In some embodiments, the system described herein may include mechanisms to support dynamic mixed mode read validation. In other words, the system described herein may support the application of a mix of read validation techniques to validate read operations in different transactions, or to validate different read operations within a single transaction, including read operations targeting the same memory location at different times during execution of the transaction. For example, in some embodiments, the system may support the use of different techniques for validating invisible read operations and semi-visible read operations within a single transaction.

In some embodiments, the system described herein may include mechanisms to dynamically determine (i.e. during execution of a transaction) whether an initial read validation technique should be replaced with a different technique for one or more read operations within a given transaction or for one or more read operations of a subsequent transaction. In some embodiments, using a mix of different types of read validation techniques may result in acceleration of software transactions, compared to systems that support only a single read validation technique. In some embodiments of the system described herein, one or more of the read validation techniques may be supported by hardware transactional memory (HTM).

In some embodiments, the system may support both invisible and semi-visible read validation techniques (which are described in more detail below) in order to leverage the strengths of both approaches. For example, invisible read validation may be fast when used to validate a few locations and it may incur no read ownership management costs, while semi-visible read validation may be readily scaleable, such that it may be applied to large transactions (e.g., those that include many read operations and/or those for which read operations target many different memory locations). In some embodiments, the methods described herein may leverage emerging best effort hardware transactional memory (BEHTM) support to mitigate the drawbacks of each of these validation techniques. For example, in some such embodiments, the expensive synchronization operations required for ownership management by semi-visible reads may be performed all in one step (or back-to-back) to amortize their costs. In another example, the incremental validation required by invisible reads may be eliminated if the HTM supports a sandbox capability (as is often the case), to discard the effects of potentially erroneous code that might execute following a non-validated read. Note that the system described herein may in some embodiments implement a deferred write approach, recording transactional writes (i.e. memory write accesses included in an atomic transaction) in a private write set until a commit phase, during which they are copied back to shared memory.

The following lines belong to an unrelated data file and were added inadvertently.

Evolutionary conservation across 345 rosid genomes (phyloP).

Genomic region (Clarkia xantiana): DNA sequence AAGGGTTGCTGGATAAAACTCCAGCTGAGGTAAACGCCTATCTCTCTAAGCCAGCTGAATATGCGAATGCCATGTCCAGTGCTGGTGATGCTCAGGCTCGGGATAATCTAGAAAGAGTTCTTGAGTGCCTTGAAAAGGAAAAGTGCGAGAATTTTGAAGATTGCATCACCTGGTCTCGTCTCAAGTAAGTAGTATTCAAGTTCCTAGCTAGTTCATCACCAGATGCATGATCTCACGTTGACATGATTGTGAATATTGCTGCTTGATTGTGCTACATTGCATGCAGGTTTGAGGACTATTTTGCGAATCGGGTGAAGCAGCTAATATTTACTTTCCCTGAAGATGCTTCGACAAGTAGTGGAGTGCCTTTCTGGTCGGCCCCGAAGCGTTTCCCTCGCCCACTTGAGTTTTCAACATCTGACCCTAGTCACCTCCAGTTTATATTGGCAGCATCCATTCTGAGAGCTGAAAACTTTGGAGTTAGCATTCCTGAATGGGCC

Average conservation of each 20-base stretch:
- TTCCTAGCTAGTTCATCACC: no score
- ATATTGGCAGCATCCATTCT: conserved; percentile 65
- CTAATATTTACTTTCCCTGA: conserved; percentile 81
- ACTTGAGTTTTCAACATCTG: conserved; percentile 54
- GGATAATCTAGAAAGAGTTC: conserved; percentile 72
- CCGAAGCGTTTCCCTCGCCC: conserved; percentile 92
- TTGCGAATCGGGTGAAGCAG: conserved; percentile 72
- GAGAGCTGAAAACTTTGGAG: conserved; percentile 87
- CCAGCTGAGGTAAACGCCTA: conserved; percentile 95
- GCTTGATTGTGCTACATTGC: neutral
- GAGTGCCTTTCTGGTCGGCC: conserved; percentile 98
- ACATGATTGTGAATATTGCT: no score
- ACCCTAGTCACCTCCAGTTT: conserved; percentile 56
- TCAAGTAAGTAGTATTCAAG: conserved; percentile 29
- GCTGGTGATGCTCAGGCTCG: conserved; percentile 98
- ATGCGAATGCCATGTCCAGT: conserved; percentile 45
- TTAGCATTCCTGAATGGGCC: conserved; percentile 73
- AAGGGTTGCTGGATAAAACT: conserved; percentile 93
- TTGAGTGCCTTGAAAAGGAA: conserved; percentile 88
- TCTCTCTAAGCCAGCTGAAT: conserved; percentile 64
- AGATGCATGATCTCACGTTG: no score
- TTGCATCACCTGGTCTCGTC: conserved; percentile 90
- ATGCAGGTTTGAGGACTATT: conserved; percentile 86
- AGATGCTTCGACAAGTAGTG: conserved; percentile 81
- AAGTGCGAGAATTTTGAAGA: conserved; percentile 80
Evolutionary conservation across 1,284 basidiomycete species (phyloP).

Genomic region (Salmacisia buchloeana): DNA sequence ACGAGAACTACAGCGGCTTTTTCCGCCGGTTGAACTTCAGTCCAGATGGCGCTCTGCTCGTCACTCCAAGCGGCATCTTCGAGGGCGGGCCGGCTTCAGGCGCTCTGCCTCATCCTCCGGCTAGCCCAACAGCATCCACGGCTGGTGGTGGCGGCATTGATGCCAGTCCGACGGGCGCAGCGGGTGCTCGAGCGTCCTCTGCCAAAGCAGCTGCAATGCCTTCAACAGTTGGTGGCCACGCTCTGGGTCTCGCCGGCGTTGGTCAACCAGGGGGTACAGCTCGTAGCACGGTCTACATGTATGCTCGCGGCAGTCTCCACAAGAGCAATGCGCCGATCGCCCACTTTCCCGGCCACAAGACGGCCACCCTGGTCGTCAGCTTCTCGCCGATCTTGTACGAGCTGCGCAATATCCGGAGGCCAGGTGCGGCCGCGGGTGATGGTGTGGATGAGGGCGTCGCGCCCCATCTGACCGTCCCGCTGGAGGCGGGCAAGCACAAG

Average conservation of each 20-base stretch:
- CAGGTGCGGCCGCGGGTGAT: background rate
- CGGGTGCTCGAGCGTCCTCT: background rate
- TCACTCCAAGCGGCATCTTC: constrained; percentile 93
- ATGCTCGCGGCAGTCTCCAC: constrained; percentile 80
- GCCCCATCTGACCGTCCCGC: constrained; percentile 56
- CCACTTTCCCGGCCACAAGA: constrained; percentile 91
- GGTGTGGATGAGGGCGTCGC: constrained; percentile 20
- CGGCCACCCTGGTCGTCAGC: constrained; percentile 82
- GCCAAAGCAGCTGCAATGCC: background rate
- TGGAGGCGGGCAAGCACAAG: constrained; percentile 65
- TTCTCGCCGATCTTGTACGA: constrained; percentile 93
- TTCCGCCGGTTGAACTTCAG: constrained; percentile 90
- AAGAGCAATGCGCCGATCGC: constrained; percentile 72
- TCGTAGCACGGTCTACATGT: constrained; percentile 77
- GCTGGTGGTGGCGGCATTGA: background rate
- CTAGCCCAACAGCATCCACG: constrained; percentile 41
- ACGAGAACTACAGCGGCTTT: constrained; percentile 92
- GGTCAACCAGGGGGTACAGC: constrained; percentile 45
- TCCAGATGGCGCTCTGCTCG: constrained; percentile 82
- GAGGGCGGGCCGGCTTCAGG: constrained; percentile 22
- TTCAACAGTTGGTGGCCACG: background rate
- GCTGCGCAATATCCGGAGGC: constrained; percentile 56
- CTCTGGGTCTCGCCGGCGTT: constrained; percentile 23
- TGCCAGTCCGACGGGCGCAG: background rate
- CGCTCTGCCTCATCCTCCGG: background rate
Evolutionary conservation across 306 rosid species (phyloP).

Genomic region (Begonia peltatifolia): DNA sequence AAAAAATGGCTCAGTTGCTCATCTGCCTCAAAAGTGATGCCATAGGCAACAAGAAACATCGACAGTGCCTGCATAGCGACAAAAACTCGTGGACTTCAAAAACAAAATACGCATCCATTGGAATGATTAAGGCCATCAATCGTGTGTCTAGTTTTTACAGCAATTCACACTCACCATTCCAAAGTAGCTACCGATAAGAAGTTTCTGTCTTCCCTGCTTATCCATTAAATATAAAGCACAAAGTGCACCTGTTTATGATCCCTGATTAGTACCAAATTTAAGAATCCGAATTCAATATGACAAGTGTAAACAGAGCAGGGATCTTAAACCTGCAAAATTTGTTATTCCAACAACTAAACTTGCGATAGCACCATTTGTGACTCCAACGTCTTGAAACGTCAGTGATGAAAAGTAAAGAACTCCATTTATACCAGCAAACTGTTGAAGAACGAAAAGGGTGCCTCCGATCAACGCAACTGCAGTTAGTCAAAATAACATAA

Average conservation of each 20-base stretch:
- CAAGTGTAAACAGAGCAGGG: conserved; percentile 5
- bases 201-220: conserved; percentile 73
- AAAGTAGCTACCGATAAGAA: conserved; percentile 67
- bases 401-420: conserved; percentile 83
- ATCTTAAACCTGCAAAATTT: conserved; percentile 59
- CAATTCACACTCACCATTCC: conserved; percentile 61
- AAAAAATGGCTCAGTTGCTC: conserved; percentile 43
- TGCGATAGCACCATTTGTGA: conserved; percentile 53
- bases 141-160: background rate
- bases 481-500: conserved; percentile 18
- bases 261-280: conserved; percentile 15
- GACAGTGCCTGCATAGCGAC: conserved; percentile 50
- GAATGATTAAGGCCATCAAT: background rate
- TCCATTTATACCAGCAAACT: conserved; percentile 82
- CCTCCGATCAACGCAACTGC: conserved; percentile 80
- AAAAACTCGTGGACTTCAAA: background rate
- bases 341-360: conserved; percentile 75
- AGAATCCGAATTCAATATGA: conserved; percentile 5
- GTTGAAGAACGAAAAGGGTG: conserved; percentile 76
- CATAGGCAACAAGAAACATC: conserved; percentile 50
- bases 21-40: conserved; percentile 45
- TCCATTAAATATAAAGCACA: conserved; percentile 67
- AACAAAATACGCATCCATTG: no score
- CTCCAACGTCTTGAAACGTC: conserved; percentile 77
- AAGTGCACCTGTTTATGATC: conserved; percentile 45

As noted above, read validation is a process by which software transactions check for consistency of the data with which they are executing. Traditionally, because validation must be performed after each read, it may represent a significant cost of the overall execution time of a software transaction. Various read ownership methods may be used for validating reads in a software transactional memory (STM), including invisible, visible, or semi-visible read ownership methods.

With an invisible read validation technique, a transaction may maintain per-location metadata (which may be referred to as a snapshot) that can be checked to see whether a memory location that has been read by the transaction has or has not been subsequently written to. When applying an invisible read validation technique, after every read, a transaction may iterate over its entire set of snapshots to determine whether all prior reads are still valid, i.e. that no data read by the transaction has changed since it was read. Since invisible read validation does not require that an executing thread communicate its read locations to other threads, an invisible read validation strategy may be scalable (i.e. it may be scalable for use with any number of threads). However, repeatedly iterating over the transaction's entire read set (i.e. its snapshots) may incur an overhead that is quadratic in time with respect to the number of entries in the read set, precluding the applicability of an invisible read validation technique to workloads running large transactions. Note that while it may be possible to reduce this complexity by various central synchronization mechanisms that sacrifice scalability, such solutions may be even less desirable (i.e. more costly than the techniques they are meant to replace).